Prometheus vs InfluxDB

Joe Gregorio

We just finished migrating all of our monitoring from InfluxDB to Prometheus and I thought I'd write up our reasons for the change. Please note that these are my own personal observations and relate to a specific project, these issue may not apply to you and you should evaluate each product for your own uses.

Update: To clarify, the versions of InfluxDB and Prometheus that I am talking about are InfluxDB 1.1.1 and Prometheus 1.5.2.

Push vs Pull

InfluxDB is a push based system, i.e. your running application needs to actively push data into the monitoring system.
Prometheus is a pull based system, the Prometheus server fetches the metrics values from the running application periodically.

With centralized control of how polling is done with Prometheus I can switch from polling every minute to every 10 seconds just by adjusting the configuration of the Prometheus server. With InfluxDB I would have to redeploy every application with a change to how often they should push metrics. In addition the Prometheus pull method allows Prometheus to create and offer a synthetic "UP" metric that monitors whether an application is up and running. For short lived applications Prometheus has a push gateway.


InfluxDB has a monolithic database for both metric values and indices.
Prometheus uses LevelDB for indices, but each metric is stored in its own file.

Both use key/value datastores, but how they use them is very different and it affects the performance of the products. InfluxDB was slower and took up substantially more disk space than Prometheus for the same exact set of metics. Just starting up InfluxDB and sending a small number of metrics to it caused the datastore to grow to 1GB, and then grow rapidly from there to 100's of GB for our full set of metrics, while Prometheus has yet to crack 10GB with all of our metrics. And let's not even go into the number of times InfluxDB lost all of our data, either from a crash or from a failed attempt to upgrade the version of InfluxDB that we were running.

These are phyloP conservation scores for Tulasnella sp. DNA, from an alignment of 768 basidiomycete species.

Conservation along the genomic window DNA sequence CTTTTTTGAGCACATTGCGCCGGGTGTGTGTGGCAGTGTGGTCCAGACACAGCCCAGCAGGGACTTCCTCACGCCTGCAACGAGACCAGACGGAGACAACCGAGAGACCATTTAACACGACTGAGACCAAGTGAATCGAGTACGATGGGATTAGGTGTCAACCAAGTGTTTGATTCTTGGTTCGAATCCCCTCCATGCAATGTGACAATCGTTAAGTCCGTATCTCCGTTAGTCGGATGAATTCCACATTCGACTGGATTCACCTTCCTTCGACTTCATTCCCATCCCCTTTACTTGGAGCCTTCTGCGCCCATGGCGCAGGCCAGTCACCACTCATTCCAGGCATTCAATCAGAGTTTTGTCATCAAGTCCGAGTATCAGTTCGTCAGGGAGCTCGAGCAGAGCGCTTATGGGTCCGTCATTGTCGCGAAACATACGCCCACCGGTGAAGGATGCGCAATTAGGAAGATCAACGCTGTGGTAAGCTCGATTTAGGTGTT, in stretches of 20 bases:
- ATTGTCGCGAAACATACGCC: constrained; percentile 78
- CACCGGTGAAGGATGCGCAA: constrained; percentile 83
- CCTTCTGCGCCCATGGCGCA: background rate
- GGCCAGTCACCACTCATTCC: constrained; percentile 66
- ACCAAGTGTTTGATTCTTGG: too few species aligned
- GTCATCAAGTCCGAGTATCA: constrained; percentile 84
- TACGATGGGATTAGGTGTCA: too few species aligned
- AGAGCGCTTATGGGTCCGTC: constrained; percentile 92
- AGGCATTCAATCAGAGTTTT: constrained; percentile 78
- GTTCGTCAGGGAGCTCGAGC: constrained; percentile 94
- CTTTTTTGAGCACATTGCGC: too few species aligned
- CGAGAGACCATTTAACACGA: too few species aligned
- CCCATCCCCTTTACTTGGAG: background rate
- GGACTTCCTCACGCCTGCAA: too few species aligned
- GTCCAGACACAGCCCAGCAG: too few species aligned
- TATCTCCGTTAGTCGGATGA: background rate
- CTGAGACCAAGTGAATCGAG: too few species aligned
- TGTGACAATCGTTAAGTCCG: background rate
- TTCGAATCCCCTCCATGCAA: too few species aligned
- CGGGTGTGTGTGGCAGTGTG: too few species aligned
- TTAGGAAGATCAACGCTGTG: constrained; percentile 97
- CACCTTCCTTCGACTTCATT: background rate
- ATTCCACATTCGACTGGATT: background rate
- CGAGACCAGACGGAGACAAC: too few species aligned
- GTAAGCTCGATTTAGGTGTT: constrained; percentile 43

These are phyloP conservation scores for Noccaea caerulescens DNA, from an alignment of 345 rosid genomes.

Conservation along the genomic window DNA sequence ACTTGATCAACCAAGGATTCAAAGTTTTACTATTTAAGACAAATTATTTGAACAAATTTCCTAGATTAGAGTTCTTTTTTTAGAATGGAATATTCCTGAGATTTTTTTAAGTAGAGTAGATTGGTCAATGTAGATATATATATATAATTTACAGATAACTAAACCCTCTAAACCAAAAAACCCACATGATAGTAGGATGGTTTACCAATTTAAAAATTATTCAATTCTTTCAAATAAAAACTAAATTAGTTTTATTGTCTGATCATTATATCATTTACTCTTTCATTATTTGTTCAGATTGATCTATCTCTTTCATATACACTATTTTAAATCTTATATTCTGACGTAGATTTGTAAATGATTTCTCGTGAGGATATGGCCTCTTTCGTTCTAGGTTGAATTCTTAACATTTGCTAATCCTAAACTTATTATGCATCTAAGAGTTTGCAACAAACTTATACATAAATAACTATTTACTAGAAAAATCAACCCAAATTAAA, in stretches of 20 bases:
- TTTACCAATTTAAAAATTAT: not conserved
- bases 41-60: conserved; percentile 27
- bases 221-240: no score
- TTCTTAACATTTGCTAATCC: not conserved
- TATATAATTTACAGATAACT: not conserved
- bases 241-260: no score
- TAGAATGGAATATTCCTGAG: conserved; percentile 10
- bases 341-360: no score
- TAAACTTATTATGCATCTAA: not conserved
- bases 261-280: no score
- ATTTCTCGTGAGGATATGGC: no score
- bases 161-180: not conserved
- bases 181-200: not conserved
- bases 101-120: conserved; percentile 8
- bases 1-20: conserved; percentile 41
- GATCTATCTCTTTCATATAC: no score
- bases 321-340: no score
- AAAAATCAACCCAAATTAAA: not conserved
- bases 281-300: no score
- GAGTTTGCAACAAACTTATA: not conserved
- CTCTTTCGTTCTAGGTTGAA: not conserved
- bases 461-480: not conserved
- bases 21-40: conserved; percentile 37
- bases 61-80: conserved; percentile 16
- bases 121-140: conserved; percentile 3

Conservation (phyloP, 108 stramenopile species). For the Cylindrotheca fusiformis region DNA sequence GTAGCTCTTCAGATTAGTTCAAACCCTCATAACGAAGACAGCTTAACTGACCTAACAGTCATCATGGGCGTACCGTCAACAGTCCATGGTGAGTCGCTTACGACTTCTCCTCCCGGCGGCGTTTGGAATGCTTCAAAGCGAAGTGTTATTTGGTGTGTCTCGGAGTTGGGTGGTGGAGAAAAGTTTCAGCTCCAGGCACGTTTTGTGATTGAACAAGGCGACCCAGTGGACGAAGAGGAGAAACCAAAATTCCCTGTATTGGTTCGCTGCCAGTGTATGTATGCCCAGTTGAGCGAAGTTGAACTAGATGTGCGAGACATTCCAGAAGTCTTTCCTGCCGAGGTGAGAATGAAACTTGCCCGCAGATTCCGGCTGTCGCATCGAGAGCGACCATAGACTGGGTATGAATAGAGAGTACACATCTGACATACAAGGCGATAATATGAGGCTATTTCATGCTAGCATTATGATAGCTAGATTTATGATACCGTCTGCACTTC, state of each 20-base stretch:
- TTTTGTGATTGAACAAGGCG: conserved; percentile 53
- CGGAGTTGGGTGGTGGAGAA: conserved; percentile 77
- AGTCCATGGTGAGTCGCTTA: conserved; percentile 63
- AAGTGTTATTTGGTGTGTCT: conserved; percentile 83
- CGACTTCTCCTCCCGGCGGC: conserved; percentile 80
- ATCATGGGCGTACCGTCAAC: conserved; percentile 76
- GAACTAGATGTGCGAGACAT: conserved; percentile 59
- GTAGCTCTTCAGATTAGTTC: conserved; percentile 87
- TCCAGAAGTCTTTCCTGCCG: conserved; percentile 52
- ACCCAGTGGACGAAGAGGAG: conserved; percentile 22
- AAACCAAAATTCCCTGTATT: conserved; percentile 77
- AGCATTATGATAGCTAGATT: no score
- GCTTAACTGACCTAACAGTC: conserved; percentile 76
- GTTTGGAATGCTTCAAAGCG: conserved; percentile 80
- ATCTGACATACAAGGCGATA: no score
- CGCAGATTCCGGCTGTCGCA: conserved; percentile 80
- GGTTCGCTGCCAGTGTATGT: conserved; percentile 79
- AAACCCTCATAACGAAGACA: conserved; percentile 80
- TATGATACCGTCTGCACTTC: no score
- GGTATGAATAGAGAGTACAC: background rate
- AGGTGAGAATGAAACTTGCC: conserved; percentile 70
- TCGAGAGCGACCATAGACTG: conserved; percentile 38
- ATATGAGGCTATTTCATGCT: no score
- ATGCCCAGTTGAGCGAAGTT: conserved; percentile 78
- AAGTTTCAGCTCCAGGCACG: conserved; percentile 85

Update: I was also reminded there's another datastore related issue with startup time, while Prometheus starts in a matter of seconds, InfluxDB would regularly take 5 minutes to restart while it either validated or rebuilt its indices and would not collect data during the entire process.


Probably closely related to the datastore efficiency, InfluxDB was coming close to maxing out the server it was running on, while Prometheus running on an identical instance peaks at maybe 0.2 load.

Query Language

InfluxDB uses a variant of SQL.
Uses a substantially simpler and more direct querying model.

What would you rather type?

SELECT * FROM "cpu_load_short" WHERE "value" > 0.9


cpu_load_short > 0.9


Configuration is done through a mix of config files and SQL commands sent to the server.
Text files.

Prometheus config is simply YAML files, and the entire config is done via files. With InfluxDB you have to worry that some of the config, for example, creating the named database that metrics are to be stored in, actually gets done. Additionally Prometheus just picks more reasonable defaults, for example, it defaults to only storing data for 15 days, while InfluxDB defaults to storing all data forever, and if you don't want to store all data forever you need to construct an SQL command to send to the server to control how data is retained.

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